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it's also good to know about jcmd and jstack, the first lists all the running JVMs with their process id, the second prints out the stack traces of all threads based on a process id. If a JVM is really starting to eat up all the CPU then it might not be feasible to still start visualvm and attach it, but jcmd/jstack should still work and can give you a rough idea of what it's doing.


also super useful for the opposite problem: my JVM seems to be stuck, what is it blocking on?


@U07FP7QJ0 Good point, there might not be enough CPU left to start up a heavy inspection tool. Thank you for mentioning those alternatives!

Ben Lieberman17:07:16

ok so I have this ~/.m2/repository/org/clojure/core.async/1.5.648/core.async-1.5.648.jar in my classpath but when I run the REPL and do

user=>(:require [clojure.core.async])
I get a ClassNotFoundException


that should probably be:

(require 'clojure.core.async)

Ben Lieberman17:07:18

what's the difference between :require and require, I know the former is a keyword but when do I need that and when not


the (:require [clojure.core.async]) form is used when it's part of an namespace declaration. For example:

(ns my.ns
   (:require [cljoure.core.async]))


so the short answer is :require when it's inside of an (ns ...) expression, and (require ...) otherwise

Ben Lieberman17:07:42

thanks @U7RJTCH6J I got it working

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Noah Bogart17:07:47

How do I use a library/dependency from the command line when using clojure cli? Never mind, answered!


❯ clj -Sdeps '{:deps {org.clojure/core.match {:mvn/version "1.0.0"}}}'
Clojure 1.11.1
user=> (require 'clojure.core.match)

Noah Bogart17:07:31

ah, -Sdeps. i see now where that is on the Deps CLI page. I think that needs a couple more examples. Thanks so much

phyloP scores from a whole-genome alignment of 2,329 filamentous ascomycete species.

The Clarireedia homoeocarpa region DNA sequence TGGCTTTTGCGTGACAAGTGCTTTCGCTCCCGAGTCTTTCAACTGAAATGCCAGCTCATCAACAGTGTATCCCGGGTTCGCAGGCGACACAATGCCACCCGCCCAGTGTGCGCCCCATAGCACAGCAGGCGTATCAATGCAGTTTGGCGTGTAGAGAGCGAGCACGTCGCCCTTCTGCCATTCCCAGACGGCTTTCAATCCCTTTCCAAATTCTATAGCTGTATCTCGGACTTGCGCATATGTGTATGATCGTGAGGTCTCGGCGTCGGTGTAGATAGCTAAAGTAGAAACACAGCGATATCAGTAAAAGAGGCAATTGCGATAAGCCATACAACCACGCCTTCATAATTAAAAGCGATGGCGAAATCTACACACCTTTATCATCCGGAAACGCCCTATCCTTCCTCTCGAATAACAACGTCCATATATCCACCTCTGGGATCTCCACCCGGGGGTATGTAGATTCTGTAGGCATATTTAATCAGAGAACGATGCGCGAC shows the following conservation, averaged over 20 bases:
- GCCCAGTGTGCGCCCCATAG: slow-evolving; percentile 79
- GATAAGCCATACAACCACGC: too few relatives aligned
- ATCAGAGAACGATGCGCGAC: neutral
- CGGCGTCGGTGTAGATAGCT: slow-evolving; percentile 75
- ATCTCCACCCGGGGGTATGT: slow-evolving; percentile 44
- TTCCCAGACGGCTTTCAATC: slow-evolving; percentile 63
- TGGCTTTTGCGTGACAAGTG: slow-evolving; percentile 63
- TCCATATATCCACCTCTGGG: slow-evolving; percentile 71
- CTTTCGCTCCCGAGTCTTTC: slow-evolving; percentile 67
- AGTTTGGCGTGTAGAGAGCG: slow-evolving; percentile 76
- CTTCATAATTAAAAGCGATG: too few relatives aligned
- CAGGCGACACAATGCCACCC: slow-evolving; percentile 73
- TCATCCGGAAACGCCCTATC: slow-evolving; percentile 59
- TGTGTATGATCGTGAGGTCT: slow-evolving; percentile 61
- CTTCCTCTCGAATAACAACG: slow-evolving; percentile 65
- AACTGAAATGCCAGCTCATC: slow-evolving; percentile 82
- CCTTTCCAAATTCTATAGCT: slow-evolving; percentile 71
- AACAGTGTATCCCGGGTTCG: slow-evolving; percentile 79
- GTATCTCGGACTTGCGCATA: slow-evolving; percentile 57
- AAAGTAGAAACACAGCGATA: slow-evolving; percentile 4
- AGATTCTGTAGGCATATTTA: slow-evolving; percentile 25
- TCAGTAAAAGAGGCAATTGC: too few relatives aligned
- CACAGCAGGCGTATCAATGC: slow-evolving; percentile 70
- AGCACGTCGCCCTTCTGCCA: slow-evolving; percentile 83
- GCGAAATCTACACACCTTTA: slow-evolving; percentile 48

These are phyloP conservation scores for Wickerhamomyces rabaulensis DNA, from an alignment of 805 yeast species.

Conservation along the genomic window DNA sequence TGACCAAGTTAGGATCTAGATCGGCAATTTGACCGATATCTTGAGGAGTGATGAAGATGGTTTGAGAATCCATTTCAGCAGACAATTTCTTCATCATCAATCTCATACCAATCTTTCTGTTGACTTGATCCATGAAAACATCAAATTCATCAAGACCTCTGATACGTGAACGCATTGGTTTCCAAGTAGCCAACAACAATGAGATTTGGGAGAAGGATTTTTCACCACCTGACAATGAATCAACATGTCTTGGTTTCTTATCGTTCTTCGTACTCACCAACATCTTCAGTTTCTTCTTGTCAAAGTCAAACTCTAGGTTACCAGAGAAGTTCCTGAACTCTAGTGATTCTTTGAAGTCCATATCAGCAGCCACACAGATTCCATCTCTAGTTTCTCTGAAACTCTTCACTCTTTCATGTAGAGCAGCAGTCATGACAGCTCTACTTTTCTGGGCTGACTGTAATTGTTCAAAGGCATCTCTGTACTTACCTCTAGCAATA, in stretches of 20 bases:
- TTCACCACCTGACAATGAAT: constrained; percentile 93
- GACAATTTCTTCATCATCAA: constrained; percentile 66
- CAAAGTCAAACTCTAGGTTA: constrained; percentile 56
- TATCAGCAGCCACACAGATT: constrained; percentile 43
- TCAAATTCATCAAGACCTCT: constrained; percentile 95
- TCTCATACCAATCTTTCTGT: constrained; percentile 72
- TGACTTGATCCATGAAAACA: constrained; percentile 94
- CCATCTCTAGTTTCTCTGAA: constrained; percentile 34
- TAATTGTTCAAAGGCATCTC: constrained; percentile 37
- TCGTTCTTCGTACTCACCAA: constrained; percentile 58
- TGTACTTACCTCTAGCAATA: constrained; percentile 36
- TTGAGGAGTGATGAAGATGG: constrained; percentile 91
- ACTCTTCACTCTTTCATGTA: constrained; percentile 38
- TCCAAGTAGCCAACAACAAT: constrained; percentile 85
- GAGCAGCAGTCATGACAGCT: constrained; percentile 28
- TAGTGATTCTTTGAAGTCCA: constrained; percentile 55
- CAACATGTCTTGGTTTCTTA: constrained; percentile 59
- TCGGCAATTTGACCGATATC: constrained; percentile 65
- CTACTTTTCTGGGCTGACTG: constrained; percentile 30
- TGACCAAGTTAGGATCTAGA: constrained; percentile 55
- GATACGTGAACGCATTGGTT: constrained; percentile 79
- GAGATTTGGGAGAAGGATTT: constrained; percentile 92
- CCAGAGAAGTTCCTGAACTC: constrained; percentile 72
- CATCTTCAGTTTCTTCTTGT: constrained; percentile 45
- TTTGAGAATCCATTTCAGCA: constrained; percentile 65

Does anybody know if delay ’s body resources can be garbage collected after the delay body is finished executed and the result is cached? I have a use case for ‘chained’ delay’s where a delay forces the previous delay, and was wondering if this could potentially create a memory leak if I only keep around the latest delay (whose body refer’s to the previous one, but would be the only reference)


I’m not expert on GC related issues but if you have an explicit reference to essentially a linked list of delays I doubt they will be reclaimed/collected


the function that a delay delays is collected after it is invoked. docstring says: > will cache the result and return it on all subsequent force > calls. if you are hanging onto a realized delay, what it caches is strongly reachable


if you are hanging onto a realized delay, what it caches is strongly reachable


not eligible for garbage collection


thanks @U050ECB92 , I think it is fine for my use case then, as the reference to the delay is inside the function of another’s delay (and nowhere else)


hmm doing a quick test, I thought this wouldn’t increase the memory much, but it does (looking at VisualVM), and once is resetted to nil then it goes down (by performing GC)


  (def state_ (atom nil))
  (dotimes [_ 10000000]
    (swap! state_ (fn [d]
                     (force d)
                     (range 1e10)))))
  (reset! state_ nil)


every ‘spike’ is an execution of the dotimes expr


Did you confirm the garbage collector was run at any point?


Yes, I manually clicked ‘Perform GC’ and memory was not going down


By adding a force to outside the delay though, it seems to not create this effect and memory doesn’t increase

(dotimes [_ 10000000]
    (force (swap! state_ (fn [d]
                            (force d)
                            (range 1e10))))))


Ah, I think I see the problem in my first example, I was never forcing any of the delays, so the memory increase might be because of all the chained non-realized delay fns